While this approach might help us produce rough estimates for staffing needs, though, it does not provide a great predictor in the context of emergent events (say if a large number of car accident victims come in at the same time, requiring immediate care—thus, increasing the wait time of the entire waiting room). Furthermore, the optimal length of the time window to take into account will vary by hospital. One oft-used approach is to vary the time window and then choose the optimal model by minimizing the Mean Square Error (MSE). These estimates can be improved even further, though, by separating out high acuity patients, so as not to subsequently underestimate low acuity patient wait times.

Additionally, in some contexts, researchers have found that univariate measures like rolling averages can be improved by introducing the results of multiple variables into the model, via more complex vector autoregression models. For instance, laboratory, radiography, and CT volumes all play a role in impending wait times, as does patient arrival count. Models that take all these different variables into account have been shown to more accurately predict wait times in certain contexts, but they have not been widely validated.

Predicting Wait Time through Simulation

Another common way to make predictions about wait times is to pursue a simulation-based approach. One of the many advantages of this approach to prediction is that it allows researchers to assess how varying hospital staffing, numbers of patients, or any number of factors works to produce different wait times. Furthermore, real-time simulations based on current resources have been shown to perform better (i.e. exceed the R-squared score of ~.40) than more conventional methods like rolling average predictions for short-term/emergent predictions.

This type of discrete event simulation can be effectively done using Python’s SimPy library. While the code for such a simulation is a bit too involved for this post (see here, for a simplified version of the code), consider a bird’s eye view of the process:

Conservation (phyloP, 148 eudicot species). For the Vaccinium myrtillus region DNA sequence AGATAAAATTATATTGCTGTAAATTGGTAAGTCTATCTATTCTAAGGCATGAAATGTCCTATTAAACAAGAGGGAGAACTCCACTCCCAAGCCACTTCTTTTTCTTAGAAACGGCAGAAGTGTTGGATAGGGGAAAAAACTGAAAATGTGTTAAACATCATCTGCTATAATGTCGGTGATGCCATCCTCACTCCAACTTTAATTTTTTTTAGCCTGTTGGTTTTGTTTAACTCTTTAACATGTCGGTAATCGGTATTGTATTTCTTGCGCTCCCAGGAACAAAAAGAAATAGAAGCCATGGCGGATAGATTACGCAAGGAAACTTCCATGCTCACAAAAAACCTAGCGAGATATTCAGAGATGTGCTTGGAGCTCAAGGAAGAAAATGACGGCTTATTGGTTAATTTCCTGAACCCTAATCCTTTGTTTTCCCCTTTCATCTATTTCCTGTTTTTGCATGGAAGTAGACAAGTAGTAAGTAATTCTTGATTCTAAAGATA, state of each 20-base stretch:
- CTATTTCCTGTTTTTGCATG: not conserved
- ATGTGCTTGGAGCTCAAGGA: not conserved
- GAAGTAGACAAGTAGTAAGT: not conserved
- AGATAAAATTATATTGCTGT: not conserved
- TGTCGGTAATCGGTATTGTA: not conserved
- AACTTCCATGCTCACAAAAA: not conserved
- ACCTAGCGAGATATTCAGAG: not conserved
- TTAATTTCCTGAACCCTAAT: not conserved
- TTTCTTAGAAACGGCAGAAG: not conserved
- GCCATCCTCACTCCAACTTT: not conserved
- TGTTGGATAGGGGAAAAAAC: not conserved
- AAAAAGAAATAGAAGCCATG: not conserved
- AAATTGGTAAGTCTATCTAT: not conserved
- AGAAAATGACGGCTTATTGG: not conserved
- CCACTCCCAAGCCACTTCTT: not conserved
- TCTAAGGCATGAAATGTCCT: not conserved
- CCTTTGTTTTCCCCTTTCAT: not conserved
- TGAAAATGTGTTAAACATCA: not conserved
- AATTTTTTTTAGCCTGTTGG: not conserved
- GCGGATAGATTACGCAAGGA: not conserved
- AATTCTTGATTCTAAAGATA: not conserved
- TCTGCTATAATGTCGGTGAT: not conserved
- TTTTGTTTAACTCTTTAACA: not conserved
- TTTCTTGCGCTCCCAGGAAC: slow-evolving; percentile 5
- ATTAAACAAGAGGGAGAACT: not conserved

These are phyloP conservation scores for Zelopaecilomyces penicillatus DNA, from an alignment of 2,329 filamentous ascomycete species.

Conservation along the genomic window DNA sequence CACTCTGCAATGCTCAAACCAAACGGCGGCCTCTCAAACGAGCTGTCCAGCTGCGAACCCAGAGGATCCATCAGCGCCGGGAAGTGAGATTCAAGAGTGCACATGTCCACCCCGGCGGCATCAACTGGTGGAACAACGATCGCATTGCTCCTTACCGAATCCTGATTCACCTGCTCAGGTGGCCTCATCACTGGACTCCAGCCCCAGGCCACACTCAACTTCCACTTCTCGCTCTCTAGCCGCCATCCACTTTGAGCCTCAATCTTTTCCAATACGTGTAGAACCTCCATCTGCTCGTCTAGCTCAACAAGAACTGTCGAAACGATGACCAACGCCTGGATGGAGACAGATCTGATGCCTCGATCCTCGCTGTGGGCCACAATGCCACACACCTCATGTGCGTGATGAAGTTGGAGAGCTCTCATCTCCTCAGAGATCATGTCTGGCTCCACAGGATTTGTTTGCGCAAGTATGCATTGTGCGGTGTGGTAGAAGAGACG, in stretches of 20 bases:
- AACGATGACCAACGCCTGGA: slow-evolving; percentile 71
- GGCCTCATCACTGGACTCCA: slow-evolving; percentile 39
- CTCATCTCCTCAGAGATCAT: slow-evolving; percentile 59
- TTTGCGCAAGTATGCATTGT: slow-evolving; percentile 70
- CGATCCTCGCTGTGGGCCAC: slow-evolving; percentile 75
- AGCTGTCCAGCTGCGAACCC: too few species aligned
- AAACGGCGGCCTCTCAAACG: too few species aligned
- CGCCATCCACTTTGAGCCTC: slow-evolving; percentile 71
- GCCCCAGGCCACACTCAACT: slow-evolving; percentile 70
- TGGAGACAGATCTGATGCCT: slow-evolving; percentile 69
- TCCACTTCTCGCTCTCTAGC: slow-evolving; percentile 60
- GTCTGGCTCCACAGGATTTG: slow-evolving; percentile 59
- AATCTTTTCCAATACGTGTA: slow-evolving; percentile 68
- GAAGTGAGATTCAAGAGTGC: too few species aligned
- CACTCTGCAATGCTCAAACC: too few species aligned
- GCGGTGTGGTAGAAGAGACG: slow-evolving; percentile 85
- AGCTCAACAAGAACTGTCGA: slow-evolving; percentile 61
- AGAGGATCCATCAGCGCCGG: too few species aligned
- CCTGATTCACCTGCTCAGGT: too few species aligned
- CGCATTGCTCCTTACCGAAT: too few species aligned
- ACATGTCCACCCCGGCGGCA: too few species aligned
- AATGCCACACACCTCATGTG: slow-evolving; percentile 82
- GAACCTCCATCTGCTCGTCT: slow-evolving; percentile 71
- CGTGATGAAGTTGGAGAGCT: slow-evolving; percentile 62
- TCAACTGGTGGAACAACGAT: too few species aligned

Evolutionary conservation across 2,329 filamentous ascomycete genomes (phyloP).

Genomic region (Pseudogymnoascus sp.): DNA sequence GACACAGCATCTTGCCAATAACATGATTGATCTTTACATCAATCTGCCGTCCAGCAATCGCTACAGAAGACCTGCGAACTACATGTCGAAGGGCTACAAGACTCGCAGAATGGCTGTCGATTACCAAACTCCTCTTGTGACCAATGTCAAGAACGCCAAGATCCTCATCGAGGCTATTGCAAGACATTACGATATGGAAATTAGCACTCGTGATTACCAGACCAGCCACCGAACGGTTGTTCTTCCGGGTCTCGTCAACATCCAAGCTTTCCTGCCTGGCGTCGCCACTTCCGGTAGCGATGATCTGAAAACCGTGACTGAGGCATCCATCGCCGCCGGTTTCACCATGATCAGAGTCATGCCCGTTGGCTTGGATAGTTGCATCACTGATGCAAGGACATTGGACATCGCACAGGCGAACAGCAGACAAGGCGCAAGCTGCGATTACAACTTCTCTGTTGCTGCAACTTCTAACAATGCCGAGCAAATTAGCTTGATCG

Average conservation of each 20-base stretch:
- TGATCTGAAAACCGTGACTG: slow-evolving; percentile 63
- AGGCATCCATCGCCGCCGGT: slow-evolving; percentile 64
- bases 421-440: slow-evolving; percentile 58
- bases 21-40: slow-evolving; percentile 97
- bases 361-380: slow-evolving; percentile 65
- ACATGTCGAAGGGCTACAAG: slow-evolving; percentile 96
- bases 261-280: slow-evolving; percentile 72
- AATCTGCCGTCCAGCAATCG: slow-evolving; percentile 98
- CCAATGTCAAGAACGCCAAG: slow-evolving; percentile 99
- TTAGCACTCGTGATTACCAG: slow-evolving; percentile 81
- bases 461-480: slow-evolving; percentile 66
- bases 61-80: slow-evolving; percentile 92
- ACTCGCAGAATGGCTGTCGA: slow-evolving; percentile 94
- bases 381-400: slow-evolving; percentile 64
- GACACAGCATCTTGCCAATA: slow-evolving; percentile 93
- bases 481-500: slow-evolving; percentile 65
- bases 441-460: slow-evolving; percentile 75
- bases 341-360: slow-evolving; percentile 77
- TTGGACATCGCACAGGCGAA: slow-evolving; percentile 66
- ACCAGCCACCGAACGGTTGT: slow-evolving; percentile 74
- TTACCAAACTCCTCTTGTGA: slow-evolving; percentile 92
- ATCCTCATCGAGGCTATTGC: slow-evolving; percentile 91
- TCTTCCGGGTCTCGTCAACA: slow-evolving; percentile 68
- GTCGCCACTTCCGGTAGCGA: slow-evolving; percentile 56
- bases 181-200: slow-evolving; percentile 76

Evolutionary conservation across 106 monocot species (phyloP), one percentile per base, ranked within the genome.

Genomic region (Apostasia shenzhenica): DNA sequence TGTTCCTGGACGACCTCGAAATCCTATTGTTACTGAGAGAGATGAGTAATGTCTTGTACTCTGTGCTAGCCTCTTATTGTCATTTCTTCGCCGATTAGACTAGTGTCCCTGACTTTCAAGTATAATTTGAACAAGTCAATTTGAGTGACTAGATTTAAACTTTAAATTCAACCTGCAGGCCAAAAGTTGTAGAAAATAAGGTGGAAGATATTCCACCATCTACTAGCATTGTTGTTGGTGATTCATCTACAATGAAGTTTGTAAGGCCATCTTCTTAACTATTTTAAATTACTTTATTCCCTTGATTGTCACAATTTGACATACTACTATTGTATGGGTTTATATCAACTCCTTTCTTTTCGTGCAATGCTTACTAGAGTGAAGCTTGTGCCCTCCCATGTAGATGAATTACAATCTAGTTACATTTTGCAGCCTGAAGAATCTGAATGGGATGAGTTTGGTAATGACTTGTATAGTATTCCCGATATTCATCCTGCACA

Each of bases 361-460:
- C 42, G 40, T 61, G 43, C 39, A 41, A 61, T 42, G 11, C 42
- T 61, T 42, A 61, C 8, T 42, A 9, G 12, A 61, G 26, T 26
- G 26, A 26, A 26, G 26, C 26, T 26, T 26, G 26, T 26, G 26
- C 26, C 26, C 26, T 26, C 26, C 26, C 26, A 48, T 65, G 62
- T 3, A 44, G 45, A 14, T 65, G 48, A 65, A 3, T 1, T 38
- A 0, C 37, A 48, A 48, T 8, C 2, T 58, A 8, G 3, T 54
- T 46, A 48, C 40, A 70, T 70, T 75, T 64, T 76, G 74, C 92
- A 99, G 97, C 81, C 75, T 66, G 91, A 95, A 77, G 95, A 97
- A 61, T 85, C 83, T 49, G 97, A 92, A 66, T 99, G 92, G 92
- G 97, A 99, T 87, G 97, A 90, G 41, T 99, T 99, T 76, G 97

1. Identify the amount of staffing at the hospital, as well as the number of patients waiting.

2. Produce a probability distribution estimate of how long it takes for staff to see a patient. This distribution may be a simple triangular distribution (composed of the minimum time, mode time, and maximum time, for instance), or a more complex empirically derived distribution.

3. Start the simulation by introducing patients into the process and measuring the length of time it takes for them to be seen.

SimPy then has built-in tools for plotting the simulation results like so:

From SimPy Bank Tutorial Plotting Example
From SimPy Bank Tutorial Plotting Example


Thus, if we know that there are a certain number of patients and a certain amount of staff, wait times can be computed in real-time by this method. It is simply a matter of regularly updating the simulation to reflect the current conditions of the hospital. So, when you as a patient walk in, it is possible to simulate how long you will have to wait based entirely on the conditions at hand and the assumptions of the simulation.

While simulation methods show diminishing returns for predicting wait times further into the future (with their R-squared values sometimes dipping below the R-squared of ~.40 value obtained by Rolling Averages for greater the 6 hours in the future), as real-time tools to alleviate patient anxiety, they have a lot of potential.

Furthermore, at a planning level, simulation methods make it possible to judge trade-offs in wait time and staffing. For instance, Laskowski et al. found that while increasing doctors improved wait times, both in terms of stability and relative size, the effects plateau in the 3 to 4 doctor range for the range of scenarios they explored (2009):

From Lascowski et al. 2009 , Figure 5
From Lascowski et al. 2009, Figure 5


Thus, for this particular simulation scenario, we would not want to maximize our doctors, but produce a stable wait time by bringing in 3-4 doctors. To fully optimize for limited hospital resources, researchers have suggested machine learning techniques such as genetic algorithms, for identifying a perfect combination of staffing and patient wait times for a given scenario. Remember, though, that these simulations tend to work best for short-term prediction, and thus are not always reliable far into the future. However, such an approach could be useful for planning hospital responses/staffing to mass disasters or other events that will not be reflected in the long-term time series-based predictions.


In summary, both simulation and time series analysis techniques have been shown to have success in predicting hospital wait times. While neither approach is a silver bullet, in combination they can be used to effectively assess both longer-term patterns (in the case of standard time series methods) and immediate, real-time developments (in the case of simulation approaches). The hope is that as these methods are adopted, we will see less anxious patients and more efficiently staffed hospitals.